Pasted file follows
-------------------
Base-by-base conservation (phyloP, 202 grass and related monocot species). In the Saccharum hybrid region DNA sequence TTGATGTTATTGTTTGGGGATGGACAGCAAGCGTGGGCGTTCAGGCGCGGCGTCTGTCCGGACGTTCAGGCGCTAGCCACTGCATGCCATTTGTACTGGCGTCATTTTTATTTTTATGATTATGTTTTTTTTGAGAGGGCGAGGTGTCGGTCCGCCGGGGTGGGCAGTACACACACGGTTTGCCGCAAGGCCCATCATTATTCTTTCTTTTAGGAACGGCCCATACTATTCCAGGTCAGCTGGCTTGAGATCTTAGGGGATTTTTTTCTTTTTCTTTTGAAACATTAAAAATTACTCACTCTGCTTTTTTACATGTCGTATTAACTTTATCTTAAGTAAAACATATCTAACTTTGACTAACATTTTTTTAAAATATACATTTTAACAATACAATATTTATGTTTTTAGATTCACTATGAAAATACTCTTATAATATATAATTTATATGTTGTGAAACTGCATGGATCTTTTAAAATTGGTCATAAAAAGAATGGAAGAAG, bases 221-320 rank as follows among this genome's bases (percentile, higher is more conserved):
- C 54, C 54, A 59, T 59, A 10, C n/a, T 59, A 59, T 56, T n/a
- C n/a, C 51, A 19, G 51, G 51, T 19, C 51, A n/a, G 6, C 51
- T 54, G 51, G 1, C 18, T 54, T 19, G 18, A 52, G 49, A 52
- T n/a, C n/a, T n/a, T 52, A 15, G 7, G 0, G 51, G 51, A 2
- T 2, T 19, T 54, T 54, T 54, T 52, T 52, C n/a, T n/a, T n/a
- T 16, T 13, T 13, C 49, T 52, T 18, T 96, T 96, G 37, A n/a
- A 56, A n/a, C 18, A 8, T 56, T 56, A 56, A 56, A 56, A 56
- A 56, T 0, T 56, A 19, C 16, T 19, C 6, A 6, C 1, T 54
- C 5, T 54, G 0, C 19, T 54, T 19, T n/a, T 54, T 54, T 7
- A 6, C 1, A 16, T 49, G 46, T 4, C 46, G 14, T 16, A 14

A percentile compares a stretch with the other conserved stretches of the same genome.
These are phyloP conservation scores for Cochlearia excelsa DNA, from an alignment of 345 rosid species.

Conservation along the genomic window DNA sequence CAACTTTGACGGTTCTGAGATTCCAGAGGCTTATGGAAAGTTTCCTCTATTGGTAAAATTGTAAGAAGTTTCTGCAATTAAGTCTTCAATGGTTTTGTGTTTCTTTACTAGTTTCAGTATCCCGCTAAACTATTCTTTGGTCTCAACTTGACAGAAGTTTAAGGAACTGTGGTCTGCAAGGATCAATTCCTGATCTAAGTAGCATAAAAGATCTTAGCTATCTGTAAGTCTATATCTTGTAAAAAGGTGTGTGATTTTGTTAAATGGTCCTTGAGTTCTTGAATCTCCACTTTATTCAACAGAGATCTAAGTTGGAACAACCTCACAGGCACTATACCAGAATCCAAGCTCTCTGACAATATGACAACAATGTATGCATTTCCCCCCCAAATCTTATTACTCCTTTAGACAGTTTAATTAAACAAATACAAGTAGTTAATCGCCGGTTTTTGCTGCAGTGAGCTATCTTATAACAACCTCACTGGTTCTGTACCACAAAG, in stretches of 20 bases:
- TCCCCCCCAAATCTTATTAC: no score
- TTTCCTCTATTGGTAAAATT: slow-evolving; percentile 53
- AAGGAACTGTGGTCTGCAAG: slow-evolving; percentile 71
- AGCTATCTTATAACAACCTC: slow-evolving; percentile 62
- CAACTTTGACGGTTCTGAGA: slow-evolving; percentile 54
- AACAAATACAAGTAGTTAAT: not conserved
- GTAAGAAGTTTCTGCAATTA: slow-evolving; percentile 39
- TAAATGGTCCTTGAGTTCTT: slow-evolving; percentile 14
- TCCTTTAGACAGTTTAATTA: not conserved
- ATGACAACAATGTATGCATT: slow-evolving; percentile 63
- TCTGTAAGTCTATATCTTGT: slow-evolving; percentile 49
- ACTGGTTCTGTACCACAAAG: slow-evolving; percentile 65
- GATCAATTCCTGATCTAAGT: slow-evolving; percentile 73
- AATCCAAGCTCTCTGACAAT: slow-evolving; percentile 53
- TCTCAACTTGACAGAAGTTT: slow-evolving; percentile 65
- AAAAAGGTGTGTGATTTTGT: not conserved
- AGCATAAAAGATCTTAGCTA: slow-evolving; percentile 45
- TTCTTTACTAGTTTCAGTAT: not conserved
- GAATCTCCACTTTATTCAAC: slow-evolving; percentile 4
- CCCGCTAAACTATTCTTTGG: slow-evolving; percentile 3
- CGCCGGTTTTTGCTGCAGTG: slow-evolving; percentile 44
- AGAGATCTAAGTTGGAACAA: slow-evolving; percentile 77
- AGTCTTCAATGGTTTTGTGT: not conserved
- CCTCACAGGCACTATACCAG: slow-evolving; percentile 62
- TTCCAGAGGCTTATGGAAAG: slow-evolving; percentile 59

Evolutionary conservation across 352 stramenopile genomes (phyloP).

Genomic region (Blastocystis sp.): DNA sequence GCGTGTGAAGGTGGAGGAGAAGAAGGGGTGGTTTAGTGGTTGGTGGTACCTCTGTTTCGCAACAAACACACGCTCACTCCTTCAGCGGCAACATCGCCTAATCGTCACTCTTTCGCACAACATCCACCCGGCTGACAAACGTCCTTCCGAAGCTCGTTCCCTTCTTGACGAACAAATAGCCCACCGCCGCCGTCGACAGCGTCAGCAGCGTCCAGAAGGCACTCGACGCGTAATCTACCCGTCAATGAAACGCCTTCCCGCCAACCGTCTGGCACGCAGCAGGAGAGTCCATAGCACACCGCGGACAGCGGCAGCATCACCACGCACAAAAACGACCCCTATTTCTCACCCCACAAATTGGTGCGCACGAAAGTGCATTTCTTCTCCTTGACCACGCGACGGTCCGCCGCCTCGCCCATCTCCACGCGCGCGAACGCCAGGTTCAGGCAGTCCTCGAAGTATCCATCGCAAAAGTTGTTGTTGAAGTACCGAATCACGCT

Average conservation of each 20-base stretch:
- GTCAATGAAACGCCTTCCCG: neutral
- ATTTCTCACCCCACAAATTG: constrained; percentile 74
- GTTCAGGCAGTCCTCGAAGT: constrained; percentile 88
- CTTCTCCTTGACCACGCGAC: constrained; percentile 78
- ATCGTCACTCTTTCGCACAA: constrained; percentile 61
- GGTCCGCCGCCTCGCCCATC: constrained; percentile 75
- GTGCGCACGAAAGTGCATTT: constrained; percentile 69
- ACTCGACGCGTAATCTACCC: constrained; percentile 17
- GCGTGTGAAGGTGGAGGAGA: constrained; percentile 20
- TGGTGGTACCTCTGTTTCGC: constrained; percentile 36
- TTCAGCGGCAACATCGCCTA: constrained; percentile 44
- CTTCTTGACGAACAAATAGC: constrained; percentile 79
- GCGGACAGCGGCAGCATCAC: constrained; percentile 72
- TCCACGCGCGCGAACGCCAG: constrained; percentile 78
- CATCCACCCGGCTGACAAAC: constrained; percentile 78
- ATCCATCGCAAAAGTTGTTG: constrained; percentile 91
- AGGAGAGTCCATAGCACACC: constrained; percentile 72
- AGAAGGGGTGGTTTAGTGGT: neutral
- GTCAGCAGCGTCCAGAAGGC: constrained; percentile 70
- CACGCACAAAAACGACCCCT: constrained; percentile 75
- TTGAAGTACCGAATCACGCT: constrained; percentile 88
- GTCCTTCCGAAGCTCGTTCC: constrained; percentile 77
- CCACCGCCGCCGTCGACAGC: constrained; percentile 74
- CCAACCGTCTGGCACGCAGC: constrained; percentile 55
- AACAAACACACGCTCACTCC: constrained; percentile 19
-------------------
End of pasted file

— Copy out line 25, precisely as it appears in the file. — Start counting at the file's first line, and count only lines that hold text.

- TCTGTAAGTCTATATCTTGT: slow-evolving; percentile 49